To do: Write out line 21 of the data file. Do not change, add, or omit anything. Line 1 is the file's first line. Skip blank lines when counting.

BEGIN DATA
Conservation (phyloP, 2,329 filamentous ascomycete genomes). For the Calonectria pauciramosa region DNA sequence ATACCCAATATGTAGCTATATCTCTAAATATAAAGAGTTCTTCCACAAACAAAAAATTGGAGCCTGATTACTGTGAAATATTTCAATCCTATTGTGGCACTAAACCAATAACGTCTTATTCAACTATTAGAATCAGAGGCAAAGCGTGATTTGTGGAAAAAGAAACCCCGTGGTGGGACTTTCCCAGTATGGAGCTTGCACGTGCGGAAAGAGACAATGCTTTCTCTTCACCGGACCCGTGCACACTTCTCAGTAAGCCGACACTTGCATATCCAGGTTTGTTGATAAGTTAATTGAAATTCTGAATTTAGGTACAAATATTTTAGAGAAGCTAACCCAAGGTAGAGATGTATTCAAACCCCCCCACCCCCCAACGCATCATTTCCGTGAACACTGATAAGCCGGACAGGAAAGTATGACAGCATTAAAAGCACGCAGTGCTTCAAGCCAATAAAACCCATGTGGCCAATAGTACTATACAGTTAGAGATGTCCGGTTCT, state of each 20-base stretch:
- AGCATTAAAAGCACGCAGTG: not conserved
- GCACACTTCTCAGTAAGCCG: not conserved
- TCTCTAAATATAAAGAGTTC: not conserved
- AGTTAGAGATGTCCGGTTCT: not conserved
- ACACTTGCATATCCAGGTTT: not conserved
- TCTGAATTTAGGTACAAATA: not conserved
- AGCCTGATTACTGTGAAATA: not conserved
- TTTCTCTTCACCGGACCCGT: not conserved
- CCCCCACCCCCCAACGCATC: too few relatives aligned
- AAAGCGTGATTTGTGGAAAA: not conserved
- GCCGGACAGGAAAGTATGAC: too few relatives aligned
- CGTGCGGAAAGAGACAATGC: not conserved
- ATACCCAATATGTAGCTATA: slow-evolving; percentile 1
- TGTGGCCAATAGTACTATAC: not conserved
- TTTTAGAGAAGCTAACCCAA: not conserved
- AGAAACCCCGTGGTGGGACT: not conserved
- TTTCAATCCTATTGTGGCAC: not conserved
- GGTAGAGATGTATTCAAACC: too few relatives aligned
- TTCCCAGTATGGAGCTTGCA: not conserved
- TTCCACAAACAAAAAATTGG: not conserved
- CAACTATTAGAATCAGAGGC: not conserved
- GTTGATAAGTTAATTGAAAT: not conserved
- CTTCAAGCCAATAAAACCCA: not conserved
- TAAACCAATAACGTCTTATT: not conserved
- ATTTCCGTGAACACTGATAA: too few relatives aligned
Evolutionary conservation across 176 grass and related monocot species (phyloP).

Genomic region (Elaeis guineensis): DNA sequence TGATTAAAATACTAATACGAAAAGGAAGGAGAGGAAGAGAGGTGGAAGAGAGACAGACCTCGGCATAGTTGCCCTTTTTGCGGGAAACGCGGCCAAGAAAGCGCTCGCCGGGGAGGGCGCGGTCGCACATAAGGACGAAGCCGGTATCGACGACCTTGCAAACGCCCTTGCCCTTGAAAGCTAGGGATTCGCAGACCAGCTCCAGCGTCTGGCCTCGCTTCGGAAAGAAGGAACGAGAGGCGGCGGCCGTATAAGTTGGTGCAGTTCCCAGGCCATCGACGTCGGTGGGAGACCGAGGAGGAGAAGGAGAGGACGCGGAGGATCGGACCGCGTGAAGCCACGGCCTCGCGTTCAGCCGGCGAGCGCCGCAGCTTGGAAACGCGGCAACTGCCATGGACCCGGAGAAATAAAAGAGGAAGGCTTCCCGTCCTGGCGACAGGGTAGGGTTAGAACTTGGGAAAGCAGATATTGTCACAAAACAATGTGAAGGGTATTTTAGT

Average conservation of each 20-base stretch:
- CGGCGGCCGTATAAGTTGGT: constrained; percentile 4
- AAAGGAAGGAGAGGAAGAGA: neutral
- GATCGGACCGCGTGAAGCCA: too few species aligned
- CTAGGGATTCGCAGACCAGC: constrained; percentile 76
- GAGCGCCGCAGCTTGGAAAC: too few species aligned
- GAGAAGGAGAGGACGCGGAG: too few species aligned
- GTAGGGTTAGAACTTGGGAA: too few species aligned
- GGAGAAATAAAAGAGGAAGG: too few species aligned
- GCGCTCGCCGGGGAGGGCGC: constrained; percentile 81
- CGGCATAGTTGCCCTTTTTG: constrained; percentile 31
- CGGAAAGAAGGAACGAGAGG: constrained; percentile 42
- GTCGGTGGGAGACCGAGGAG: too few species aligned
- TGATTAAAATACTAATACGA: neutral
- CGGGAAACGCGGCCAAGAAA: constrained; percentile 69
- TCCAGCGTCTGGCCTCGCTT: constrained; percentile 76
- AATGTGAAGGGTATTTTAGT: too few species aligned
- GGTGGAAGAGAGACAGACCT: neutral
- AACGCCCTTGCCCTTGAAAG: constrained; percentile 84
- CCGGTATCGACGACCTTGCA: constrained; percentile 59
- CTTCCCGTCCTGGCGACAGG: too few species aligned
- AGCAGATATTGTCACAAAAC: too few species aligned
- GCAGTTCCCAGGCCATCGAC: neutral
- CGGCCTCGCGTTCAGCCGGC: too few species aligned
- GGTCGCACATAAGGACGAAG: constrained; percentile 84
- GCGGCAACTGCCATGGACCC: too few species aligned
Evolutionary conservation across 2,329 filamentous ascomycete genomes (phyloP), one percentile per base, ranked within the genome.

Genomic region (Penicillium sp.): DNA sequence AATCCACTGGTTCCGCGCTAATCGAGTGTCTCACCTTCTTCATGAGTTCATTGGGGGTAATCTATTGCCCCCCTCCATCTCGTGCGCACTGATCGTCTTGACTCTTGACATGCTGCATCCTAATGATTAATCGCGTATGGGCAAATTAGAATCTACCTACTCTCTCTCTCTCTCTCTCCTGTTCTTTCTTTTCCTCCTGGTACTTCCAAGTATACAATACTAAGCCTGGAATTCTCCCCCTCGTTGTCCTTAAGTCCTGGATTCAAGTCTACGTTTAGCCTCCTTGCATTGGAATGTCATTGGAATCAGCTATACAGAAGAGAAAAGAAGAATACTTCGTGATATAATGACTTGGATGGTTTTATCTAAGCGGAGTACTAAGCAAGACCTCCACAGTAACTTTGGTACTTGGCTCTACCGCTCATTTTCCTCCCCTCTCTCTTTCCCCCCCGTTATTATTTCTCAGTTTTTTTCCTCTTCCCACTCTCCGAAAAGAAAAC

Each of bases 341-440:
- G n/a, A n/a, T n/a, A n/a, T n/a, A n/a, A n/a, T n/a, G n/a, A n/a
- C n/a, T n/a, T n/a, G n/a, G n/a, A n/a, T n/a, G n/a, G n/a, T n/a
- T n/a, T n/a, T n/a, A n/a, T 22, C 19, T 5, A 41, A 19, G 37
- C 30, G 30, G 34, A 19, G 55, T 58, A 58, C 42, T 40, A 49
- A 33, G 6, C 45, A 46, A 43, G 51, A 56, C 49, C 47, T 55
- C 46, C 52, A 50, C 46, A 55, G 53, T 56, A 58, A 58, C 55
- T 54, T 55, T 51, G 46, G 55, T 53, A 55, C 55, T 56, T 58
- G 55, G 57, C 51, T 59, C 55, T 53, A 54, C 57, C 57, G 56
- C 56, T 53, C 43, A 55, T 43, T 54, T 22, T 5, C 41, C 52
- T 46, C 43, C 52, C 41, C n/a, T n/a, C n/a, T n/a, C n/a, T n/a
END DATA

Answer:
- TTCCACAAACAAAAAATTGG: not conserved